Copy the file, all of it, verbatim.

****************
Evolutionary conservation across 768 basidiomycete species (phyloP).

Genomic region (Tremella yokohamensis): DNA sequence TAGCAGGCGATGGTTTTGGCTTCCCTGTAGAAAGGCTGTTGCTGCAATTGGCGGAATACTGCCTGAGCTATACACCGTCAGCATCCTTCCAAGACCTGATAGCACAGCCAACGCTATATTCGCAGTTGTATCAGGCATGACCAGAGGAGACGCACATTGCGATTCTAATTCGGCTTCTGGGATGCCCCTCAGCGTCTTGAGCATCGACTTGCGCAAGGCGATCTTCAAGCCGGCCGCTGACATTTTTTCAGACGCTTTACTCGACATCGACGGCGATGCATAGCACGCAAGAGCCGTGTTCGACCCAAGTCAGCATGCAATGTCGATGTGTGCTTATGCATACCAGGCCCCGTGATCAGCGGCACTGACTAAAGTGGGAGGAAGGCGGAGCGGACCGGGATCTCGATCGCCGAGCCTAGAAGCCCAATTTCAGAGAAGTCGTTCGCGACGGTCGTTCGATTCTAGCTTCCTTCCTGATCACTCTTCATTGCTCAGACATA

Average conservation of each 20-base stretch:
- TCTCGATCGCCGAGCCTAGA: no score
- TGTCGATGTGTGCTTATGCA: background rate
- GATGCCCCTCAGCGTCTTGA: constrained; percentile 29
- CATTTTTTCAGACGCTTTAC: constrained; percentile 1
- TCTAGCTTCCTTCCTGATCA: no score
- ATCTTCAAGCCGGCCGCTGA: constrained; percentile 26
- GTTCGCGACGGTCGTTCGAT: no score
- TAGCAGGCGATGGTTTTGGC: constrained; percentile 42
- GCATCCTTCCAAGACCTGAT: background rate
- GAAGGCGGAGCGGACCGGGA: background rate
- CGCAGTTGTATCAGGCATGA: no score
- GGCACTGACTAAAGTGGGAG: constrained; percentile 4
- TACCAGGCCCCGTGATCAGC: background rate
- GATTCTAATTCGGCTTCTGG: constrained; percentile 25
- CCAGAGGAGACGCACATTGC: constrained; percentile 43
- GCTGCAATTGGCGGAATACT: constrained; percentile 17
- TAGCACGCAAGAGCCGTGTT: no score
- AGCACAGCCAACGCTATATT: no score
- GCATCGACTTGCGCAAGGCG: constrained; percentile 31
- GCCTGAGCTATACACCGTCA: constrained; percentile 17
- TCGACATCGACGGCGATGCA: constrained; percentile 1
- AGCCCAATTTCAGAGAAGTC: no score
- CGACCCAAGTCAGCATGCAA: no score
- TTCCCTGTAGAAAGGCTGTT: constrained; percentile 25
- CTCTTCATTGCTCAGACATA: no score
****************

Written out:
Evolutionary conservation across 768 basidiomycete species (phyloP).

Genomic region (Tremella yokohamensis): DNA sequence TAGCAGGCGATGGTTTTGGCTTCCCTGTAGAAAGGCTGTTGCTGCAATTGGCGGAATACTGCCTGAGCTATACACCGTCAGCATCCTTCCAAGACCTGATAGCACAGCCAACGCTATATTCGCAGTTGTATCAGGCATGACCAGAGGAGACGCACATTGCGATTCTAATTCGGCTTCTGGGATGCCCCTCAGCGTCTTGAGCATCGACTTGCGCAAGGCGATCTTCAAGCCGGCCGCTGACATTTTTTCAGACGCTTTACTCGACATCGACGGCGATGCATAGCACGCAAGAGCCGTGTTCGACCCAAGTCAGCATGCAATGTCGATGTGTGCTTATGCATACCAGGCCCCGTGATCAGCGGCACTGACTAAAGTGGGAGGAAGGCGGAGCGGACCGGGATCTCGATCGCCGAGCCTAGAAGCCCAATTTCAGAGAAGTCGTTCGCGACGGTCGTTCGATTCTAGCTTCCTTCCTGATCACTCTTCATTGCTCAGACATA

Average conservation of each 20-base stretch:
- TCTCGATCGCCGAGCCTAGA: no score
- TGTCGATGTGTGCTTATGCA: background rate
- GATGCCCCTCAGCGTCTTGA: constrained; percentile 29
- CATTTTTTCAGACGCTTTAC: constrained; percentile 1
- TCTAGCTTCCTTCCTGATCA: no score
- ATCTTCAAGCCGGCCGCTGA: constrained; percentile 26
- GTTCGCGACGGTCGTTCGAT: no score
- TAGCAGGCGATGGTTTTGGC: constrained; percentile 42
- GCATCCTTCCAAGACCTGAT: background rate
- GAAGGCGGAGCGGACCGGGA: background rate
- CGCAGTTGTATCAGGCATGA: no score
- GGCACTGACTAAAGTGGGAG: constrained; percentile 4
- TACCAGGCCCCGTGATCAGC: background rate
- GATTCTAATTCGGCTTCTGG: constrained; percentile 25
- CCAGAGGAGACGCACATTGC: constrained; percentile 43
- GCTGCAATTGGCGGAATACT: constrained; percentile 17
- TAGCACGCAAGAGCCGTGTT: no score
- AGCACAGCCAACGCTATATT: no score
- GCATCGACTTGCGCAAGGCG: constrained; percentile 31
- GCCTGAGCTATACACCGTCA: constrained; percentile 17
- TCGACATCGACGGCGATGCA: constrained; percentile 1
- AGCCCAATTTCAGAGAAGTC: no score
- CGACCCAAGTCAGCATGCAA: no score
- TTCCCTGTAGAAAGGCTGTT: constrained; percentile 25
- CTCTTCATTGCTCAGACATA: no score